Upskilling Canadian youth for in-demand tech careers

This initiative provides professional and technical skills training, direct job placement, and five years of post-hire services, including mentorship and continuing education for career advancement. This is delivered at no cost to participants, many of whom come from low-income, diverse backgrounds. 

Diverse youth working on their laptops

Future Skills Canada (FSC) announced in May 2021 that it is investing an additional $2.77 million to support 4,395 youths aged 18 to 29. This follows an investment of  $1.8 million that was first announced in June 2020 with funding for 3,440 young adults. This additional funding will allow NPower Canada to greatly expand  its workforce development program. The program has been offered in Toronto, Calgary and Halifax and will expand to Vancouver as of September 2021.  

In this second phase, more young people will enroll in the workforce development programs through a hybrid model, combining virtual program delivery with in-person wraparound supports, in keeping with local public health measures. This accessible and agile model will be expanded to bring virtual skills training and remote work opportunities to Indigenous, francophone and northern communities and to small and mid-sized cities and larger metropolitan hubs such as Ottawa-Gatineau and Montreal. 

The expansion builds on the early success of the program. At the end of the first year, NPower Canada’s participants achieved robust job placement outcomes. Statistics show that 85% of the first cohort of graduates secured employment or enrolled in higher education within 11 months. Similarly, 85% of the second cohort did so within seven months, and 68% of third cohort of December 2020 graduates have done the same within four months. 

In March 2020, NPower shifted its programs from in-person sessions to virtual, fully online offerings. It also enhanced counselling and community service referrals to address the challenges youth faced in the pandemic related to physical isolation, reduced access to services, food insecurity and other challenges. The program has delivered more coaching and counselling in small online groups in order to provide peer support. Positive feedback was immediate, with youth praising the opportunity to connect with peers who could relate directly to their challenges and propose realistic solutions. Youth who joined two or more peer group sessions have shown higher attendance and participation in online training than those who did not join these group sessions.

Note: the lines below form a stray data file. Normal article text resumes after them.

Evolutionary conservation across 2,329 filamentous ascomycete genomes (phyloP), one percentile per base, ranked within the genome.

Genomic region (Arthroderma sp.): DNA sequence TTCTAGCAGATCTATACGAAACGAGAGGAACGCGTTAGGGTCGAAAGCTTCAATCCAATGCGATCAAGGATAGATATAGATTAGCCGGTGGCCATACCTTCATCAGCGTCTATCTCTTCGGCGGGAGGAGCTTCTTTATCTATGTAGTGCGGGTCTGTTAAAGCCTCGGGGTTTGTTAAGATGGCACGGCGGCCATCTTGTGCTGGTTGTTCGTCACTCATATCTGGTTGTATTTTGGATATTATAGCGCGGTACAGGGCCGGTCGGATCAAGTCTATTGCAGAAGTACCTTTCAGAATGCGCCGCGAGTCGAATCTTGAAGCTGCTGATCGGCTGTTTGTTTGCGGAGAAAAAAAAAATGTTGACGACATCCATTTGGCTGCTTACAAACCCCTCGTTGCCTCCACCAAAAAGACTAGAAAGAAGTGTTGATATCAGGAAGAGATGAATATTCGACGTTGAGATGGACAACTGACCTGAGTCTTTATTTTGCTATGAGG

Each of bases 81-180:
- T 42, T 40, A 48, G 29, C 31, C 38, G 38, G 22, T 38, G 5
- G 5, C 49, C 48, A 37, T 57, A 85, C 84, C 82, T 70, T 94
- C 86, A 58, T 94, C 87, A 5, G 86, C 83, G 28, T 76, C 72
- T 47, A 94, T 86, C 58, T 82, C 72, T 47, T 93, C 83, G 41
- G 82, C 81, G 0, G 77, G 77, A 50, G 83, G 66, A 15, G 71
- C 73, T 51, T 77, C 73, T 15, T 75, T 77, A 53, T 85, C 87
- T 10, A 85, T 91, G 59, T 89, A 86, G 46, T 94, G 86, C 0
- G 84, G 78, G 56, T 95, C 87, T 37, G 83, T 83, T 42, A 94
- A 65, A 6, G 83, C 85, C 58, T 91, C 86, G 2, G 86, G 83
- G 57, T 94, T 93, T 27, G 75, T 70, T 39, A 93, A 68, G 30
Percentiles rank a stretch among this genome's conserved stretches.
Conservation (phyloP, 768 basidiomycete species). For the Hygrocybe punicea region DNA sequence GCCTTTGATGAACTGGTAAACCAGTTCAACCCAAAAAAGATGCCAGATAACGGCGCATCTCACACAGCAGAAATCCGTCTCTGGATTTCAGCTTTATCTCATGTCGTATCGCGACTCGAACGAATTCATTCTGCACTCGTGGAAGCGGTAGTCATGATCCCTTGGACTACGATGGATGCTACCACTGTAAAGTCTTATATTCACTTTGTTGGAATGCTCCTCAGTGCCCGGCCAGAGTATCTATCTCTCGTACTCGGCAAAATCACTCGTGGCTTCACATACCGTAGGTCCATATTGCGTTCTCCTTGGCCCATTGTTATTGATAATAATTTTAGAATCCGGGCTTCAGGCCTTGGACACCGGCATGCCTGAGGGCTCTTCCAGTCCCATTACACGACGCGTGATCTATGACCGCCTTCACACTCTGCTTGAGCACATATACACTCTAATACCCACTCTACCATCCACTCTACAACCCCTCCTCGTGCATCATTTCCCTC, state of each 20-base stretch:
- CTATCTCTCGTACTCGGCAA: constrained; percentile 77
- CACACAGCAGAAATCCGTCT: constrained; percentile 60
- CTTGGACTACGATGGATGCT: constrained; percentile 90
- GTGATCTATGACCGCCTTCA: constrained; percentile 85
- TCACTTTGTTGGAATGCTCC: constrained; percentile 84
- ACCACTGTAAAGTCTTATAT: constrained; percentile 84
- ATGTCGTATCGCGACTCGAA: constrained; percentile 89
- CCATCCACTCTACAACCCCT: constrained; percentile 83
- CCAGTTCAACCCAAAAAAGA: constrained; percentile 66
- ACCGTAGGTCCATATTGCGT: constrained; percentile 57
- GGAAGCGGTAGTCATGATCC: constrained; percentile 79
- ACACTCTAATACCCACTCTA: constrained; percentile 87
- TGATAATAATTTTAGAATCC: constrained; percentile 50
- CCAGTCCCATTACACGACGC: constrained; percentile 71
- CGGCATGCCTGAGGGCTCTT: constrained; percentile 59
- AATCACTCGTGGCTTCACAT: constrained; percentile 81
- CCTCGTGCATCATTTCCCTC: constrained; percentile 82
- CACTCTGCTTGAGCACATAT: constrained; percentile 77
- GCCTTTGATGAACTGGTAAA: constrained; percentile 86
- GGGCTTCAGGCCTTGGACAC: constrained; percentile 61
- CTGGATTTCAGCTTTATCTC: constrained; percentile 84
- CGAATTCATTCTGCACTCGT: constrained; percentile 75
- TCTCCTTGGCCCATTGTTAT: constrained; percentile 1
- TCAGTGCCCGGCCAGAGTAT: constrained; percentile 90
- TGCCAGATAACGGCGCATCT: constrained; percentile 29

All webinars and labs are being recorded so that participants with childcare responsibilities or challenging home circumstances can review and complete lessons at times convenient to their schedules. 

NPower Canada has partnered with and consulted more than 200 employers to understand their IT hiring needs and designs its programs to equip low-income young adults with these in-demand skills. This deep engagement of employers throughout the program, from curriculum design and training delivery to hiring and alumni supports, has proven vital to NPower Canada’s success in helping youth facing barriers to secure and retain employment.

Summary line: This program is directed at vulnerable, unemployed youth, training them for careers in information technology (IT) that have strong growth prospects. 

Evaluation Strategy

This project will be evaluated using tools and approaches aligned with its goals, context, and stage of development. The evaluation will focus on generating the right evidence at the right moment to move the intervention forward. Read more about our evaluation strategy.

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